Deep Energy Retrofits: Benefits, Challenges & Solutions

Nearly a fifth of energy consumed in the US is used by commercial buildings – but building owners and managers have a number of options when it comes to reducing that energy consumption and increasing their margins, from simple behavioral changes to easy updates to deep energy retrofits. Basic changes that can cut the amount of energy wasted by a commercial building might include keeping HVAC systems up to date and well-maintained, using programmable thermostats, using power-savings mode on office equipment and – the most popular “low-hanging fruit” of the energy retrofit world – replacing old light bulbs with CFL or LEDs. Even allowing employees to work from home when possible can decrease the energy burden, suggests an article in Environmental Protection.

When basic tactics like these have been implemented and more energy savings are necessary, building owners are increasingly looking to deep energy retrofits – that is, a whole-building analysis and retrofit process that produces significantly larger energy cost savings than simpler energy retrofits and can enhance a building’s overall value. Deep energy retrofits are generally undertaken at the end-of-life of a building’s systems such as lighting, HVAC, windows and ventilation, or roof in a way that integrates the design of these systems and ties them together. “You’re not trying to completely redesign a new building; you’re trying to use the best bones your building has to its best advantage,” said Deb Cloutier, principal and founder of energy management and sustainability consulting firm JDM Associates (via GlobeSt.com).

Challenges of a Deep Energy Retrofit

But because a deep energy retrofit is a complicated process touching so many systems in a building, challenges abound.

One such challenge is that few building managers have working knowledge of all the different systems in a building, and yet that manager is tasked with deciding whether a deep energy retrofit is the right move. Getting senior management support and funding is another major challenge, according to Nick Stolatis, senior executive of asset management and sustainability for EPN Real Estate Services Inc.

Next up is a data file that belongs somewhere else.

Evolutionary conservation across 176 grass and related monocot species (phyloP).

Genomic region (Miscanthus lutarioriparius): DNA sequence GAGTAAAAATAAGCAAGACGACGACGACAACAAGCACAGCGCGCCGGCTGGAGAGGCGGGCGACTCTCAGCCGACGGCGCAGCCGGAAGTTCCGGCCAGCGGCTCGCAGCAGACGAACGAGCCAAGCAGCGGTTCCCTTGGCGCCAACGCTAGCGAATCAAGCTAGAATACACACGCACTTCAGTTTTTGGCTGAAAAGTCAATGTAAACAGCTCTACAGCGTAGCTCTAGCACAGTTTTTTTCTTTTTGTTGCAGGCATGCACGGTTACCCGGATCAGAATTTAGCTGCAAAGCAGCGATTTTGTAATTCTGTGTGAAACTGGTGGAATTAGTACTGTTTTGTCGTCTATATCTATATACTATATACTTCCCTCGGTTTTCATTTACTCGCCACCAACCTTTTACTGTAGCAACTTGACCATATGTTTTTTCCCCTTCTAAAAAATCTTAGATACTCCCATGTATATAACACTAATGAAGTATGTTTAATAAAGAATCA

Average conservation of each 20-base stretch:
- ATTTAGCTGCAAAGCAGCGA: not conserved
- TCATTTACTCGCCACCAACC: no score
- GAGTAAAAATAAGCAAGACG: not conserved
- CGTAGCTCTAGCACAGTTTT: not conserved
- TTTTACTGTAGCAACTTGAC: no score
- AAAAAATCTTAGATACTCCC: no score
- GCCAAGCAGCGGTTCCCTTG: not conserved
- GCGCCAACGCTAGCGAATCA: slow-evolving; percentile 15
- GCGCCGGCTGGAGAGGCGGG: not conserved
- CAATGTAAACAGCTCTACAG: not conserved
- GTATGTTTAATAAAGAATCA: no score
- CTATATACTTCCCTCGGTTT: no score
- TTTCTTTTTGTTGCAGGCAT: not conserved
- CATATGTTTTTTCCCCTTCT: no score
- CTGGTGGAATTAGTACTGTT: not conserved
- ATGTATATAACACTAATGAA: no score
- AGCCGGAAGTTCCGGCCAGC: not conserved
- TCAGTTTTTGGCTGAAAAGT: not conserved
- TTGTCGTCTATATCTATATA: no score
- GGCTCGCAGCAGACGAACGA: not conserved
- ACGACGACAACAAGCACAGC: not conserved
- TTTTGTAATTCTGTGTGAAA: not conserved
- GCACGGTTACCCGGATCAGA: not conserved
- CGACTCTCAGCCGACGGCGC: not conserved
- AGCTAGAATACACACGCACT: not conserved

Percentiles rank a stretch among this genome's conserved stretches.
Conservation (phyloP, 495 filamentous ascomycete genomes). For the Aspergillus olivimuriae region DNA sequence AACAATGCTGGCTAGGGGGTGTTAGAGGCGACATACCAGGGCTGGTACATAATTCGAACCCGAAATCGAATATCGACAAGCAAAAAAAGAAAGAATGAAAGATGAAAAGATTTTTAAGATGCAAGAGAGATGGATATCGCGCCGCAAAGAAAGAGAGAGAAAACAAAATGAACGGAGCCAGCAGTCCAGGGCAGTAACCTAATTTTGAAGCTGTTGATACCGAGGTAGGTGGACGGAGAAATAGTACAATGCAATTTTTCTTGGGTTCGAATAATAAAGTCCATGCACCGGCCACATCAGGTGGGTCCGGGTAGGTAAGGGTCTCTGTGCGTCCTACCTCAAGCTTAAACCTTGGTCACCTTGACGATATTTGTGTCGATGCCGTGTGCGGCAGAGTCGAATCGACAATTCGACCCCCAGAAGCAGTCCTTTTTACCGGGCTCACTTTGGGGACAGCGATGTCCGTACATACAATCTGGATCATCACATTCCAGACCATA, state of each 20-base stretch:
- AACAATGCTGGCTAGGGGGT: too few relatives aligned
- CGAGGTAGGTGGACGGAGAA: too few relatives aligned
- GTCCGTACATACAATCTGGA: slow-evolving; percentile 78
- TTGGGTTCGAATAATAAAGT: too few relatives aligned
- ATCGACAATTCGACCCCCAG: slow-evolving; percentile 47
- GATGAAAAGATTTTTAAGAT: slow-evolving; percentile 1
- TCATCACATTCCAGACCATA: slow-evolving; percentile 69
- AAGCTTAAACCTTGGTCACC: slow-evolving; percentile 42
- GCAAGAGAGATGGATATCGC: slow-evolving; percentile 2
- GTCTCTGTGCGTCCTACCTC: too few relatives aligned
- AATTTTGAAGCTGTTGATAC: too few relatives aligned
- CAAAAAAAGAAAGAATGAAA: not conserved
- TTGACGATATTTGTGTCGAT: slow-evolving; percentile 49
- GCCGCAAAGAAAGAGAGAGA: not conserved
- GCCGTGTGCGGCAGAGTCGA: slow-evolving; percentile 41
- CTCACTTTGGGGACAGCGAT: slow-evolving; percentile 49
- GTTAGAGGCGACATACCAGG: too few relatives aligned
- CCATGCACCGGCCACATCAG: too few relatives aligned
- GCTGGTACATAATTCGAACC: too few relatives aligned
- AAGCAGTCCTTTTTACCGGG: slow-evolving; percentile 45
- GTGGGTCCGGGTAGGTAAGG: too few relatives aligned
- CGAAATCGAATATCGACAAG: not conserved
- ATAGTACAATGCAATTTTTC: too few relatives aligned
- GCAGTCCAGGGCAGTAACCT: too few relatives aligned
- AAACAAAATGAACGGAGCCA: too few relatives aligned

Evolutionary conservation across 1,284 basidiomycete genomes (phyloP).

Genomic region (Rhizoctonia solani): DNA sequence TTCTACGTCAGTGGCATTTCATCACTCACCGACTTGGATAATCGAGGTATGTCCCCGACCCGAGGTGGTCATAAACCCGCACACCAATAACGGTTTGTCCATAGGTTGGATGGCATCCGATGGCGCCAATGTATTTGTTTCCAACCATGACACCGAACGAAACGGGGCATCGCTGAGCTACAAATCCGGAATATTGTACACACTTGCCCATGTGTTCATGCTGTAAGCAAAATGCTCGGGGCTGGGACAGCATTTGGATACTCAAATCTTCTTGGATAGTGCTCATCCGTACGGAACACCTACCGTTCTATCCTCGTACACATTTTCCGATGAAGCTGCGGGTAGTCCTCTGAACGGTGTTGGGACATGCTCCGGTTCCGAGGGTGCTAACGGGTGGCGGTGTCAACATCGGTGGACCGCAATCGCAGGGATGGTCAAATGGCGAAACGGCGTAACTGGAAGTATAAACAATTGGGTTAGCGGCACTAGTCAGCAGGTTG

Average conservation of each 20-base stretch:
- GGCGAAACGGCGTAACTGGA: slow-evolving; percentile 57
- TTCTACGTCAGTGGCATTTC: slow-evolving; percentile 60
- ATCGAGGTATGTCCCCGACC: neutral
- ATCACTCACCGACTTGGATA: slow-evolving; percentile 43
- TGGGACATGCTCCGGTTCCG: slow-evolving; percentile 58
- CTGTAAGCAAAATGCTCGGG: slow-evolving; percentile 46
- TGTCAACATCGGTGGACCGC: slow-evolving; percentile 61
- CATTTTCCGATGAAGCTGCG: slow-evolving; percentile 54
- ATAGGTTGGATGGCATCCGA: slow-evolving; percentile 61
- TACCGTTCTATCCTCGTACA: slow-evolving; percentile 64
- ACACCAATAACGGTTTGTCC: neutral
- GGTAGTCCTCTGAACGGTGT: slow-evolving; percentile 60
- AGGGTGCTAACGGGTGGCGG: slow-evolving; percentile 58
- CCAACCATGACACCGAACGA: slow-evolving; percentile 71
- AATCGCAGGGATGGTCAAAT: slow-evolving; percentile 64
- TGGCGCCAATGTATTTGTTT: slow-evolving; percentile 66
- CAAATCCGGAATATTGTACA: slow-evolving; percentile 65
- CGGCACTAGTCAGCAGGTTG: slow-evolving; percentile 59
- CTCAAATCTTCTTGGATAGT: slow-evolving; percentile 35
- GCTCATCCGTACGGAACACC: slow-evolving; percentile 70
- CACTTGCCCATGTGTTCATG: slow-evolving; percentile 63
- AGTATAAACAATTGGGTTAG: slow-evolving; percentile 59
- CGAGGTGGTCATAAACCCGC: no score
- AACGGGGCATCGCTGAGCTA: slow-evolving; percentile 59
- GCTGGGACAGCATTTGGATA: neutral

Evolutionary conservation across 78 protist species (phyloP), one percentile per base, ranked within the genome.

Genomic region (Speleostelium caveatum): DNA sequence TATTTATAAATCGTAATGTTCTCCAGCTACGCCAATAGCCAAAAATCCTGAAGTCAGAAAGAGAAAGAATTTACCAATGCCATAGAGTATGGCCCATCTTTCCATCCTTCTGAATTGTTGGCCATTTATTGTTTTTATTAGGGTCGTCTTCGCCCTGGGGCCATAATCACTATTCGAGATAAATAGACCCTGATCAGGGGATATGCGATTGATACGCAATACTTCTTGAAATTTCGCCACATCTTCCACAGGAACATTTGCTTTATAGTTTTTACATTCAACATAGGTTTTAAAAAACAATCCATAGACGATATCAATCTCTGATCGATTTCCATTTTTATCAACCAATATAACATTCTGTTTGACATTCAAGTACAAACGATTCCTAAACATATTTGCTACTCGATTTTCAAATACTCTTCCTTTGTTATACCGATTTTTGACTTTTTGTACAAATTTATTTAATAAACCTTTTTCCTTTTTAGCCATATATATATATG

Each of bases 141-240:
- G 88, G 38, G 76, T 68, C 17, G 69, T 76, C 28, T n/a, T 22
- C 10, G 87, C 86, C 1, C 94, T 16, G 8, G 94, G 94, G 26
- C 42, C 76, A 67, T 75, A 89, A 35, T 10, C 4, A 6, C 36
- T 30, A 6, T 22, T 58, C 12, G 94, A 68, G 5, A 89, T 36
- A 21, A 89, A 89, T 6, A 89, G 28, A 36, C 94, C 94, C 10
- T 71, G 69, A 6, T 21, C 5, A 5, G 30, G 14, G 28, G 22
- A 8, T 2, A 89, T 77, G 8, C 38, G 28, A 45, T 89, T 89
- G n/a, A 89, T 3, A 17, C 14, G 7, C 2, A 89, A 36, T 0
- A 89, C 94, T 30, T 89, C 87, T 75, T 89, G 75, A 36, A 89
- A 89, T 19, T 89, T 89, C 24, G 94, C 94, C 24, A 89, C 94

It may be that resistance to such extensive work is more financial than technical, Energy Manager Today wrote in February based on information in Forbes. With only about 60% of commercial floorspace in the US being occupied by its owner, large-ticket upgrades such as deep building envelope or HVAC system upgrades remain difficult to sell because the company doesn’t have as much stake in its efficiency.

The Tactical Approach

A few tactics for solving these challenges include:

–Benchmark current energy performance. Without being able to measure improvements based on a baseline, it will be impossible to track whether a retrofit is successful. “If you can save $10,000 in operational costs because you’ve now eliminated waste in your building, you have $10,000 to buy a more-efficient piece of equipment for your deep energy retrofit,” Stolatis says.

–Have a strategic view. Low- and no-cost opportunities are a great place to start, but as a retrofit – and energy savings potential – deepens, be ready to ask “what next?”

–Don’t overpromise and underdeliver. “If you fall short, you will lose credibility and there will be a lack of confidence when you come back with the next program,” says Stolatis.

Despite these challenges, deep energy retrofits can save significant amounts of energy. Since the spring of 2015, for example, Efficiency Vermont has run the Deep Retrofit pilot program at five organizations. The goal is to cut energy consumption by half, and by the end of 2016, four out of the five companies in the pilot had succeeded. Fifteen companies are participating in the next round of the project.

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